Let’s talk about the champions themselves. It’s a diverse line-up, as you’d hope: stealthy murder frogs fight alongside time owls, spirits, gunslingers, trolls and more. Impressively, I’m yet to find one I haven’t enjoyed – which is remarkable considering I only play about 5 heroes in Dota. Despite my usual preference for agile damage dealers, I’ve found tanky characters and support focussed ones are just as much fun to play. That’s partly because every character is an agile damage dealer to some extent, and they’re all capable of holding their own when it comes down to a 1v1. Also, healing allies is challenging and engaging for exactly the same reasons that damaging enemies is, since you need to accurately aim your healing abilities.
There’s good design baked into the core of the game, and battlerites are the icing on the cake. Choosing just one of the three available to you at the start of each round is an interesting strategic decision in itself. Do you want Croak’s poison spit to heal you for twice as much, or do you want to move 15% faster while stealthed? Do you want to increase your healing by 15%, or do 20% more damage to low health enemies? Many champions have particularly powerful synergies between different battlerites, which are a thrill to discover for yourself. I’ve just begun shaping my choices around which champions the other team has picked – there’s no drafting phase, unlike most MOBAs – introducing yet another layer of skill to the game.
The good design decisions don’t stop there. All of the damage numbers are kept low, so it’s easy to keep track of how powerful each ability is and the impact that taking certain battlerites has on them. The champions’ health pools are all at that sweet spot between ‘boringly large’ and ‘liable to explode in 1 hit’, preventing slow wars of attrition while allowing abilities to feel impactful. The arenas are small, but not too small, with an orb that periodically spawns in the centre that grants a bonus to the team who destroys it. It’s a neat way of focussing the action, with many decisive plays revolving around a well timed ‘last hit’ on the orb.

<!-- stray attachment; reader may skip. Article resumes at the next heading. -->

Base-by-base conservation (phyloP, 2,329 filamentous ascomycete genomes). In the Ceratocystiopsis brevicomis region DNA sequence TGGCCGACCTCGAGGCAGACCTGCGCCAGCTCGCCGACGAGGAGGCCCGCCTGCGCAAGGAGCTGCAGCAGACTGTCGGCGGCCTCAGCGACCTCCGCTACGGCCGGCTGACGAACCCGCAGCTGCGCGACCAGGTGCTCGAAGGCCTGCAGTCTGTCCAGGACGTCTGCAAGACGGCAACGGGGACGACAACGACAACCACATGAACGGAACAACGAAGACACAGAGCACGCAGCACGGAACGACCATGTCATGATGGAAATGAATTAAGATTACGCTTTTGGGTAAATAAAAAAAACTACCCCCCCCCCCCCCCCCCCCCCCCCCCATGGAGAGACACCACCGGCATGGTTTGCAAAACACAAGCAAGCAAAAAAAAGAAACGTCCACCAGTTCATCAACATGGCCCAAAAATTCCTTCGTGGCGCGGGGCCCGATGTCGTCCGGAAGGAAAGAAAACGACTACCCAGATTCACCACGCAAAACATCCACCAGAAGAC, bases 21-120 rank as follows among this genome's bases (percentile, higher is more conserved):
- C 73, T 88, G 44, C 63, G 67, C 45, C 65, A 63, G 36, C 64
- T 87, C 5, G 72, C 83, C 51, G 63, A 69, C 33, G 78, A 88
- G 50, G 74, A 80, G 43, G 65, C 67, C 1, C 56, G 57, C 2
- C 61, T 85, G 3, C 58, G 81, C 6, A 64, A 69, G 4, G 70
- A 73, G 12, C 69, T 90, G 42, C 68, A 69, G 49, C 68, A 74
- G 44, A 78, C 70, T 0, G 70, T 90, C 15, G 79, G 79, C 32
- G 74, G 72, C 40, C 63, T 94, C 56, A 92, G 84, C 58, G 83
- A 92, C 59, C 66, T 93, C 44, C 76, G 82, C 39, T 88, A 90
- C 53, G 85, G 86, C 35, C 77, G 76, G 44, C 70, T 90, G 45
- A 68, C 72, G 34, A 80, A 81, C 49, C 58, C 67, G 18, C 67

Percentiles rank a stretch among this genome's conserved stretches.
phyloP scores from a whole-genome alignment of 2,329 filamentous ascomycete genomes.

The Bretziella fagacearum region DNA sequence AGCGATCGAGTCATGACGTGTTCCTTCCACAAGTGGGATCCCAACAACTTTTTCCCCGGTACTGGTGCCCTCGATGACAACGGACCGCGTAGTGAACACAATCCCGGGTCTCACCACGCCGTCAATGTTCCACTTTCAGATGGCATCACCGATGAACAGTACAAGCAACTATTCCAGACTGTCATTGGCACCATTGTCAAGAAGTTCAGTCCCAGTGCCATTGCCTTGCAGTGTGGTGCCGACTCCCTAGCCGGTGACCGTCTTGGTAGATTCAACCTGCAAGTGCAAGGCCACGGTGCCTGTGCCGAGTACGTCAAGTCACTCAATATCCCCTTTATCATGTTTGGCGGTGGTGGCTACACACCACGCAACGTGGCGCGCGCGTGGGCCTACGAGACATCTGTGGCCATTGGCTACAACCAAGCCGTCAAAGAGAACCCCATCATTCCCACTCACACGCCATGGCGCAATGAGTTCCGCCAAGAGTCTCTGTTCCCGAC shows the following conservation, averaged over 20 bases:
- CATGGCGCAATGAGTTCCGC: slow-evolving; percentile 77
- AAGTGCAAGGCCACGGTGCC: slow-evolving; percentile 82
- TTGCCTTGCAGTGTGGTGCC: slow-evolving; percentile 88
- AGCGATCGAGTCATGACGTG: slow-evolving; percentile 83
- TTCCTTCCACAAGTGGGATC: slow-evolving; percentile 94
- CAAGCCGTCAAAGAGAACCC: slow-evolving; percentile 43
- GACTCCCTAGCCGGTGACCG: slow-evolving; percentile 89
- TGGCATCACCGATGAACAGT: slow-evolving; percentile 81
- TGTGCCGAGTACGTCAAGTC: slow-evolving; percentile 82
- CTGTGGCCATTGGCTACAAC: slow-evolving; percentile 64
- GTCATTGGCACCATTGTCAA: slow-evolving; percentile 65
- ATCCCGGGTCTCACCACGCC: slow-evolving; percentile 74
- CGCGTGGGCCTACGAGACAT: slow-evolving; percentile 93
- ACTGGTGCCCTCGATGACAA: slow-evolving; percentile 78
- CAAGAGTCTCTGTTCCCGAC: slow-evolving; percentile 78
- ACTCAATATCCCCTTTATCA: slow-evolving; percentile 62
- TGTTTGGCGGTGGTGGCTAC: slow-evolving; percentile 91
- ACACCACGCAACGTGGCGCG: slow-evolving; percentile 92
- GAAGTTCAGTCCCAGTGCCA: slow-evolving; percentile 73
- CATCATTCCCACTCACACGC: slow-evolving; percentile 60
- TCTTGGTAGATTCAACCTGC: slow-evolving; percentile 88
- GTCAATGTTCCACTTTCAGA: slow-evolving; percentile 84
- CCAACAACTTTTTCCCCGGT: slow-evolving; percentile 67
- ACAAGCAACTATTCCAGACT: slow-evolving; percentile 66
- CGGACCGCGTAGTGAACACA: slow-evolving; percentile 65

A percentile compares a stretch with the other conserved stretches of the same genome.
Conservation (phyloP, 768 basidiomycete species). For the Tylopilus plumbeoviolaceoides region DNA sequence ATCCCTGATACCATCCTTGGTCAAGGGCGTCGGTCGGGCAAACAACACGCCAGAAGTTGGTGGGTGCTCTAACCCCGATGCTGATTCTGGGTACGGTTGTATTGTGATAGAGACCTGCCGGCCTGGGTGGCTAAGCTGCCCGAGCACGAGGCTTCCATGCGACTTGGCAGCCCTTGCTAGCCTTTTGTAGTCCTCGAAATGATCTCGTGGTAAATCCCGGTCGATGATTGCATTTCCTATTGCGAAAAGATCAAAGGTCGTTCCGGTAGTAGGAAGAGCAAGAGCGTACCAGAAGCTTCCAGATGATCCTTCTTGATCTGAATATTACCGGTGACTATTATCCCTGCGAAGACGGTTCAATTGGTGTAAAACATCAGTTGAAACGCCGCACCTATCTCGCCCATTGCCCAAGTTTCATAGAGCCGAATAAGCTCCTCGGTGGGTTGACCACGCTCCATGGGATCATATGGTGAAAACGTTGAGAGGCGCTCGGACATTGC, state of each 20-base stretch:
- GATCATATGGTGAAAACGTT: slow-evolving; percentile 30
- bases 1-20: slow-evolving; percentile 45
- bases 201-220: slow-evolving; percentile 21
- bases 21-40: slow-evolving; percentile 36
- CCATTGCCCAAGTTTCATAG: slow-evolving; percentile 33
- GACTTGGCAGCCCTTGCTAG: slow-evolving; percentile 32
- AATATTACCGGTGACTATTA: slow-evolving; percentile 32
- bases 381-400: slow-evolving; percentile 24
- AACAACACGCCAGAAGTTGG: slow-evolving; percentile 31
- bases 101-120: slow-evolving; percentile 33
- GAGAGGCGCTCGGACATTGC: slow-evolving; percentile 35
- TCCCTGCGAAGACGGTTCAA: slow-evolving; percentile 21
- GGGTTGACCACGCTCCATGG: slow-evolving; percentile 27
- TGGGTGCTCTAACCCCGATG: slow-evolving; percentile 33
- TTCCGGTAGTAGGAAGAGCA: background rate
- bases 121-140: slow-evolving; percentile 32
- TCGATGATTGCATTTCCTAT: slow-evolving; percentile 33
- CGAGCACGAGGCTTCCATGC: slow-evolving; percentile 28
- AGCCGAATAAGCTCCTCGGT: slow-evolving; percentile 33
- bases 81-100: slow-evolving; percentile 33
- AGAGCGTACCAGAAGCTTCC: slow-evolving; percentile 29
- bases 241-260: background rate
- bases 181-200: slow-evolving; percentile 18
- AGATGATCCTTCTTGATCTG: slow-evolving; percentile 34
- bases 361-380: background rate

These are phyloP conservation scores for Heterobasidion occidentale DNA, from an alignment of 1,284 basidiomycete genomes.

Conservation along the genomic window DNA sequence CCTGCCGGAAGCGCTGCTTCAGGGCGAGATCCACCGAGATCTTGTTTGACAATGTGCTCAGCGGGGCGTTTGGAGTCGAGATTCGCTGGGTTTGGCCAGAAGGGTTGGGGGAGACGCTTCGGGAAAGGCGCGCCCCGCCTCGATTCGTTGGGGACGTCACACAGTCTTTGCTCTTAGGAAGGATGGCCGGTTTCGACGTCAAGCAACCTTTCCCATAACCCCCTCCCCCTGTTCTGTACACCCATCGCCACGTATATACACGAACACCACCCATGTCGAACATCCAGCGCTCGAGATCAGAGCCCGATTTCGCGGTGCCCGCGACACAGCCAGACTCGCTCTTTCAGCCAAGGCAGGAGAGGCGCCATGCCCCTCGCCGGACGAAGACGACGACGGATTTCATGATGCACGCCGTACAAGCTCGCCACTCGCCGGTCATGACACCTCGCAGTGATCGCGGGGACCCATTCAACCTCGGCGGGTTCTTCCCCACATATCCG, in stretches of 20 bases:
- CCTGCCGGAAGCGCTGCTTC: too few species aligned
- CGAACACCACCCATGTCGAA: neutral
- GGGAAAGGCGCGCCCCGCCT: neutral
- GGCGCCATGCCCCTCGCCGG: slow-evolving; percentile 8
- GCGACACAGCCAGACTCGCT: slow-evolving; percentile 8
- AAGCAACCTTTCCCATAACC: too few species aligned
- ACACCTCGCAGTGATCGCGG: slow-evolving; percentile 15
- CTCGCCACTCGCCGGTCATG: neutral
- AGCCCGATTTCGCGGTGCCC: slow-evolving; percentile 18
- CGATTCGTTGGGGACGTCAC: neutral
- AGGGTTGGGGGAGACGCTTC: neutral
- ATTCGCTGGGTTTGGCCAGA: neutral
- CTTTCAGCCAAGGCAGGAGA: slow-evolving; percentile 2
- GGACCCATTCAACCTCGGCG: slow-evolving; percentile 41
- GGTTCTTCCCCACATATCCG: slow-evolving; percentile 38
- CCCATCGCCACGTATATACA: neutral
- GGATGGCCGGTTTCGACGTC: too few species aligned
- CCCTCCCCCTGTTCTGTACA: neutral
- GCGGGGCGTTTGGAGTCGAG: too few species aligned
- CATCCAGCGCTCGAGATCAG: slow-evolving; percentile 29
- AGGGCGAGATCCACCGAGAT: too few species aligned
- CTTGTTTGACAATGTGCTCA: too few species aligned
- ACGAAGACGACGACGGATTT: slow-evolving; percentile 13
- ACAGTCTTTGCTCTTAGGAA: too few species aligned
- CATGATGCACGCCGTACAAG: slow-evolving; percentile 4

So, what could be improved? For a game that’s only just opened up for public early access, there are remarkably few obvious issues. I’ve a minor quibble with how small the arrows are that indicate where off screen players are – I didn’t even notice they were there until a friend pointed them out to me, several hours in. A more detailed tutorial would be welcome, to explain how the orb mechanic works as well as highlighting the synergy between each champion’s abilities: knowing how to combo certain skills together can make a massive difference. I’d also like to see the tooltips for each ability update as you pick battlerites. Oh, and the 2 games I played with the chat enabled were downright toxic. You’ll probably want to leave it off, and ideally find some more amiable friends to play with. None of that holds the experience back significantly – it’s mostly a case of making the game more accessible to players that don’t have a history with MOBAs. Even then, a couple of hours should be more than enough to learn the basics.
As with Dota, Battlerite’s already starting to feel like a different beast as I rack up hours in it. Improving at one element of the game frees up another to focus on, allowing me to incorporate more and more information into the decisions I’m making at every second. I’m not sure how deep this rabbit hole goes, but I’m hoping I’ll still be exploring it for many months to come.
Battlerite is available on Steam early access now for £15/$20/€20. When the beta is over, the game will be free-to-play.